Board Assessments

This article first appeared in Volunteer Victoria’s E-Link newsletter on August 12 , 2011. Sign up for E-Link and keep current with news and information from Volunteer Victoria.

New drivers are sometimes nervous about shoulder checks – afraid that if they take their eyes off the road ahead they might drift into another lane. Experienced drivers seem to have many reasons why they don’t need to look around – everything from there is never anything to worry about and it takes time away from things that are more important, to it is just a pain in the neck.

When it comes to driving non-profit organizations, board assessments may be the equivalent of the shoulder check. Some boards complete regular assessments to scan their environment, identify obstacles in their way, communicate their intentions, and adjust their speed or direction, while others take continuous quick glances to make sure that they are not in imminent danger. Some boards never complete assessments – they rely on others who share the road to reduce risk and behave as predicted – and hope that their journey always ends safely.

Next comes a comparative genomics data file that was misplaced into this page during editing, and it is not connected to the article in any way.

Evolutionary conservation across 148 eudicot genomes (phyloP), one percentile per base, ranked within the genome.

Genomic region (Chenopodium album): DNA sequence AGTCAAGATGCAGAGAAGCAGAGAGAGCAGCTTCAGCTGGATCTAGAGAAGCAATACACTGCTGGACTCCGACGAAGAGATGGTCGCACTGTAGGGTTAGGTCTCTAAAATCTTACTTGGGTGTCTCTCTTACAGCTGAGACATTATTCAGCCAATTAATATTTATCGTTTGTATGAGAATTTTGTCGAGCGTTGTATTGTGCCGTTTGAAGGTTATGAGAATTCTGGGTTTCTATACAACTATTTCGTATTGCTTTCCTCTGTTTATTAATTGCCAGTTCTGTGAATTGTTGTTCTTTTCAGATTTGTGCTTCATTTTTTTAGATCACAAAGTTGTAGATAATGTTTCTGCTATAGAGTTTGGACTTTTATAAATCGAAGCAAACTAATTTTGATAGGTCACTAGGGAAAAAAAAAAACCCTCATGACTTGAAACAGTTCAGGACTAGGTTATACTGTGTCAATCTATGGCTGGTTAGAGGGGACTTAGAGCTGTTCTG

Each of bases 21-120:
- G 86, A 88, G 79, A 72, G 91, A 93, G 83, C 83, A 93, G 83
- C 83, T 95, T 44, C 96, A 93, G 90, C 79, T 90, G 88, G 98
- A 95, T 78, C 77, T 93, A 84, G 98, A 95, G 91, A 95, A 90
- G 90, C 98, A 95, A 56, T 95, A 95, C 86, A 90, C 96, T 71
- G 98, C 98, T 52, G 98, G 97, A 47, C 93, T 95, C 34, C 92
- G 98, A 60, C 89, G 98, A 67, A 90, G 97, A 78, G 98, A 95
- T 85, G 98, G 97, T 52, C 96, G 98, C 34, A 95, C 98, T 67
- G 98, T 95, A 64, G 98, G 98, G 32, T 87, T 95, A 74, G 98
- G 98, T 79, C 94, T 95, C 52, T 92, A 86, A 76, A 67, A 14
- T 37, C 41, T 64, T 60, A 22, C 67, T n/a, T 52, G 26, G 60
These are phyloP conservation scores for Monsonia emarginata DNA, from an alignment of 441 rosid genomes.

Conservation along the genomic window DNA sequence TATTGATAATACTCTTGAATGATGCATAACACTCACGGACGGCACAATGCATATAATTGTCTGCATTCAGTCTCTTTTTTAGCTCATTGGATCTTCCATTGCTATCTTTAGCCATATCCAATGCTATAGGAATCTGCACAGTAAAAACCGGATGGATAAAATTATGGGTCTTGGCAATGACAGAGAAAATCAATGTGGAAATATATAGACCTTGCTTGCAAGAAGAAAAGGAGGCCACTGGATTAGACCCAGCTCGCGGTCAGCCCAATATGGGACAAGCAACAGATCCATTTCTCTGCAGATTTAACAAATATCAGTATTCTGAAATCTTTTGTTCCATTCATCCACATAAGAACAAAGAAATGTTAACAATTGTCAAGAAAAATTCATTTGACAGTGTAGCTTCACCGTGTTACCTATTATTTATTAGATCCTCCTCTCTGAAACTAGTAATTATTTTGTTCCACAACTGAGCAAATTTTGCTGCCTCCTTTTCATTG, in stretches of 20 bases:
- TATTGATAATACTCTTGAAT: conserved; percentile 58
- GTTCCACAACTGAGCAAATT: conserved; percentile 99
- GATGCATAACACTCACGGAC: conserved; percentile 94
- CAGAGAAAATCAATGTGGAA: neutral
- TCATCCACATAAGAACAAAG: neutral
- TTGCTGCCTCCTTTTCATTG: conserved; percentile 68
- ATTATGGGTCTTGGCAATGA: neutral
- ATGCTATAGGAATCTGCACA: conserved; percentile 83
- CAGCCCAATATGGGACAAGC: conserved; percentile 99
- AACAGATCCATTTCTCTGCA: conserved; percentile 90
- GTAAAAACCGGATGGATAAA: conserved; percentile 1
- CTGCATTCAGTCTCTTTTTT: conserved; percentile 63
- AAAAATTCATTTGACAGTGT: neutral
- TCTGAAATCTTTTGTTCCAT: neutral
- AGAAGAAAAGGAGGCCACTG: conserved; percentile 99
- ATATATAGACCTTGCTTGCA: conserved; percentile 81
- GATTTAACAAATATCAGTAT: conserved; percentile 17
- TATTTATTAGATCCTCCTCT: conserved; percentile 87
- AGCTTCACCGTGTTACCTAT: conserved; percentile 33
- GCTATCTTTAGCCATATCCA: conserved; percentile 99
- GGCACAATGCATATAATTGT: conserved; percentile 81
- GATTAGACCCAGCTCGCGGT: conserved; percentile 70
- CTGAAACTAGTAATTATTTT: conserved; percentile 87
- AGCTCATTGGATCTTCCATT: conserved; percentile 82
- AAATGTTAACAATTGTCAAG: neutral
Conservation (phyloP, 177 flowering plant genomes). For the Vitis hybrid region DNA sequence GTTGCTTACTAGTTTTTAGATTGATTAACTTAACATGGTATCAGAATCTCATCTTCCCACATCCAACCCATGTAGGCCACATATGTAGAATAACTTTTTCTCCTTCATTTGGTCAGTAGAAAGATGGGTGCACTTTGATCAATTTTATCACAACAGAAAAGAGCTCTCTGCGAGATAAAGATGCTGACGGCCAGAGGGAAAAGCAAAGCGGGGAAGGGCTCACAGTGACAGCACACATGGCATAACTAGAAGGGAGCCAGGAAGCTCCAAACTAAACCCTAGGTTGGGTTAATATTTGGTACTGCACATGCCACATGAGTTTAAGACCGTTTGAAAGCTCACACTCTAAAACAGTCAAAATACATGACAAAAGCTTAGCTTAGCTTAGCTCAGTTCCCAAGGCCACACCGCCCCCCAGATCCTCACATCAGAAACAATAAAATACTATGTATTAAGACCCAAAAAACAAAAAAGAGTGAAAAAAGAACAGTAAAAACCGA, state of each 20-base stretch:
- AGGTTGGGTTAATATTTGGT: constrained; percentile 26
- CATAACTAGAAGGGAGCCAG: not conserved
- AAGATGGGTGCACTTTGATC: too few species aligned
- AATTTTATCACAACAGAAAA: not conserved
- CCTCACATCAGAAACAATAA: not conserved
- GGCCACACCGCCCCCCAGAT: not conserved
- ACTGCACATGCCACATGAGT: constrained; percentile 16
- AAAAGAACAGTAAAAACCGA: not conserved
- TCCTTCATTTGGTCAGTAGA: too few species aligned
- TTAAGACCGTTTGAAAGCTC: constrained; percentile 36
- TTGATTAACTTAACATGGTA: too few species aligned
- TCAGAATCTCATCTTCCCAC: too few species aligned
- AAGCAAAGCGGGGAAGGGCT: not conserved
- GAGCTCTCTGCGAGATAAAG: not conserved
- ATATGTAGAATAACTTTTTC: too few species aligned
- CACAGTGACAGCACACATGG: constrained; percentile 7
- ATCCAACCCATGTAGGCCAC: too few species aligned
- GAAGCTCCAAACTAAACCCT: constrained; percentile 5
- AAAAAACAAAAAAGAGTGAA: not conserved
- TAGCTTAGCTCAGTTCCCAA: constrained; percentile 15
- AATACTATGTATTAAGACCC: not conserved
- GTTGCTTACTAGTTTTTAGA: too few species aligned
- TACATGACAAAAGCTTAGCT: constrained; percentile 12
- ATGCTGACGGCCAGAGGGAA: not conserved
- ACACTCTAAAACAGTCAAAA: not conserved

The Board Performance Self-Assessment  Questionnaire (BPSAQ) Project, part of a research study being carried out by Profs. Vic Murray of Victoria, and Yvonne Harrison of the State University of New York, Albany, provides a road-map for new and experienced boards and board members. 

This project provides:
· A website ( through which boards can access a comprehensive questionnaire covering the major issues that affect board performance.
· An easy method of distributing this questionnaire online to board members and those with whom they interact.
· Automatic compilation and summary of all responses.
· Two detailed reports on the overall performance of the board on 9 dimensions of effectiveness.
· Advice on how best to use these reports to achieve needed changes in governance practices.

Note: All responses to the Board Self-Assessment Questionnaire are anonymous and confidential. Cooperating organizations receive only statistical summaries of results.

For more information on the BPSAQ project contact:
Prof. Vic Murray at, phone: 250 595 7436 or
Prof. Yvonne Harrison at

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